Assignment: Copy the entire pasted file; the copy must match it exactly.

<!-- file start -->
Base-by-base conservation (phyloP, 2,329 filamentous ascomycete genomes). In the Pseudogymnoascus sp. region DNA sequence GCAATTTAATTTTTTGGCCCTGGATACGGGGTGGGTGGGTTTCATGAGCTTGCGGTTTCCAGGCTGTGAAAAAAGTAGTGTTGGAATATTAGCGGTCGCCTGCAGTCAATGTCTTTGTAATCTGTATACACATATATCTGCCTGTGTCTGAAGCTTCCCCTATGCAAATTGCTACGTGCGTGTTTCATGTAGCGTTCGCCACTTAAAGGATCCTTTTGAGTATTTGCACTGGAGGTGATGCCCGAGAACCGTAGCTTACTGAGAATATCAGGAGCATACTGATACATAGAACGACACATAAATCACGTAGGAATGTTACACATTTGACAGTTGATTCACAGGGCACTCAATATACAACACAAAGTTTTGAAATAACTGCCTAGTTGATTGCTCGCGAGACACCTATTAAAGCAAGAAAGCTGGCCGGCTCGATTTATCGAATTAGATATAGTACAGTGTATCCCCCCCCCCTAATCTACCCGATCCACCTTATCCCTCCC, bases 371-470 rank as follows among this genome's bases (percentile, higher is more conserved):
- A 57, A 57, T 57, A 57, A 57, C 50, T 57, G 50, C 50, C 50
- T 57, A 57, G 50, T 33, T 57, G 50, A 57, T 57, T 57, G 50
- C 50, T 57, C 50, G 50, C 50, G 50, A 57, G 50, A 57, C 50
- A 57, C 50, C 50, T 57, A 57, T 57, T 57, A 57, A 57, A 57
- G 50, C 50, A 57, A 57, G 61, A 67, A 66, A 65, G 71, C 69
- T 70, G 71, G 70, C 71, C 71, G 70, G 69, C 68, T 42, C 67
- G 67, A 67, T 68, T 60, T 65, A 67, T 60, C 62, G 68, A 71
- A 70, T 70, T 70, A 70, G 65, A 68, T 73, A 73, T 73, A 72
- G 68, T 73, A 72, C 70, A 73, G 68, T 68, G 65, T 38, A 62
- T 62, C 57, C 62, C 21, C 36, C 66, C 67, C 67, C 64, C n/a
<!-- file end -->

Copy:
Base-by-base conservation (phyloP, 2,329 filamentous ascomycete genomes). In the Pseudogymnoascus sp. region DNA sequence GCAATTTAATTTTTTGGCCCTGGATACGGGGTGGGTGGGTTTCATGAGCTTGCGGTTTCCAGGCTGTGAAAAAAGTAGTGTTGGAATATTAGCGGTCGCCTGCAGTCAATGTCTTTGTAATCTGTATACACATATATCTGCCTGTGTCTGAAGCTTCCCCTATGCAAATTGCTACGTGCGTGTTTCATGTAGCGTTCGCCACTTAAAGGATCCTTTTGAGTATTTGCACTGGAGGTGATGCCCGAGAACCGTAGCTTACTGAGAATATCAGGAGCATACTGATACATAGAACGACACATAAATCACGTAGGAATGTTACACATTTGACAGTTGATTCACAGGGCACTCAATATACAACACAAAGTTTTGAAATAACTGCCTAGTTGATTGCTCGCGAGACACCTATTAAAGCAAGAAAGCTGGCCGGCTCGATTTATCGAATTAGATATAGTACAGTGTATCCCCCCCCCCTAATCTACCCGATCCACCTTATCCCTCCC, bases 371-470 rank as follows among this genome's bases (percentile, higher is more conserved):
- A 57, A 57, T 57, A 57, A 57, C 50, T 57, G 50, C 50, C 50
- T 57, A 57, G 50, T 33, T 57, G 50, A 57, T 57, T 57, G 50
- C 50, T 57, C 50, G 50, C 50, G 50, A 57, G 50, A 57, C 50
- A 57, C 50, C 50, T 57, A 57, T 57, T 57, A 57, A 57, A 57
- G 50, C 50, A 57, A 57, G 61, A 67, A 66, A 65, G 71, C 69
- T 70, G 71, G 70, C 71, C 71, G 70, G 69, C 68, T 42, C 67
- G 67, A 67, T 68, T 60, T 65, A 67, T 60, C 62, G 68, A 71
- A 70, T 70, T 70, A 70, G 65, A 68, T 73, A 73, T 73, A 72
- G 68, T 73, A 72, C 70, A 73, G 68, T 68, G 65, T 38, A 62
- T 62, C 57, C 62, C 21, C 36, C 66, C 67, C 67, C 64, C n/a